Although at-home pregnancy tests are commonly used, this study shows that many pregnant people still experience delays when confirming a suspected pregnancy. As a result, one in three people confirm their pregnancies past six weeks, and one in five past 7 weeks. Later confirmation of pregnancy is even higher among young people, people of color, and those living with food insecurity, suggesting that gestational bans on abortion in the first trimester will disproportionally hurt these populations.
Researchers recruited participants ages 15 through 45 from eight reproductive and primary health care facilities, including one abortion facility, in Arizona, New Jersey, New Mexico, South Carolina and Texas in 2016 and 2017. Clinic front desk staff gave potentially eligible patients a flyer describing the study. After providing verbal informed consent, respondents completed a 30-minute anonymous survey while in the clinic waiting room and received a $20 gift card.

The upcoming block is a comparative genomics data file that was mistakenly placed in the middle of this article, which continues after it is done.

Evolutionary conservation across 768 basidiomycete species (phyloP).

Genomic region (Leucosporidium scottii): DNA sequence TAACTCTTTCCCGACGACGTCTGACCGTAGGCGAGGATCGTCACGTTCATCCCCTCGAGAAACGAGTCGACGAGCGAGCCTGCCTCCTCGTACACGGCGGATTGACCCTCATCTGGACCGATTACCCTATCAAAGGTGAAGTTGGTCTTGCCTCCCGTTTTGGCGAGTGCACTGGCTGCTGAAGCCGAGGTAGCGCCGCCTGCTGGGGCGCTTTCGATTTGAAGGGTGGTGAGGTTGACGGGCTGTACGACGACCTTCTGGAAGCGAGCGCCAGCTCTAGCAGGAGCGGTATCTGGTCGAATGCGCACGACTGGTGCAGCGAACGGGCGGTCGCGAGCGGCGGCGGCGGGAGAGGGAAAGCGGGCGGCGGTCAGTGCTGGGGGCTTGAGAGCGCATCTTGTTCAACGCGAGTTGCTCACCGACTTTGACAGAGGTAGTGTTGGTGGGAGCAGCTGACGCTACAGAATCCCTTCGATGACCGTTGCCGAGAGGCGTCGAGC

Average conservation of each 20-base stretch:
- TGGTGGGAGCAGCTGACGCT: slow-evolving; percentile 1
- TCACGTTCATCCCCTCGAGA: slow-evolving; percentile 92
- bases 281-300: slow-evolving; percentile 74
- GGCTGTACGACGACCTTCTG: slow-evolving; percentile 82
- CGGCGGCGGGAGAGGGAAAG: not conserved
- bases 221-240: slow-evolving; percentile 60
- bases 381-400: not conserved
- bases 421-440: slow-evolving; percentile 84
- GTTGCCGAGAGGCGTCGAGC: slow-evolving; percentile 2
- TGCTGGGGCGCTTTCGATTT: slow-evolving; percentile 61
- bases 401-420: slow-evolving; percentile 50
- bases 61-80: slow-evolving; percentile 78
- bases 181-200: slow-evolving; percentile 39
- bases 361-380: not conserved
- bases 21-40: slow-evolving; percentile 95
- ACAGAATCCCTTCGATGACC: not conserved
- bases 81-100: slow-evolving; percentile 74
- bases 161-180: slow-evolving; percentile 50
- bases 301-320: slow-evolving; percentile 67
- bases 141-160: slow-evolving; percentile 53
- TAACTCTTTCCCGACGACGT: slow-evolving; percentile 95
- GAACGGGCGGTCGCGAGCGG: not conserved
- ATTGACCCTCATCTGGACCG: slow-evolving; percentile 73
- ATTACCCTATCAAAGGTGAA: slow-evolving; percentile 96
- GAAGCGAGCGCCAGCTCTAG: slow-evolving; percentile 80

State legislatures have ramped up efforts to pass bills targeting abortion access in the first trimester, including the six-week ban in Texas that recently made its way to the U.S. Supreme Court. But this study shows that many individuals—and the majority of young people—do not find out they’re pregnant until after that time.
As the researchers write:
“Gestational bans in the first trimester will disproportionately prevent young people, people of color, and those living with food insecurity from being able to access abortion.”
The article, Home pregnancy test use and timing of pregnancy confirmation among people seeking healthcare, is available in Contraception.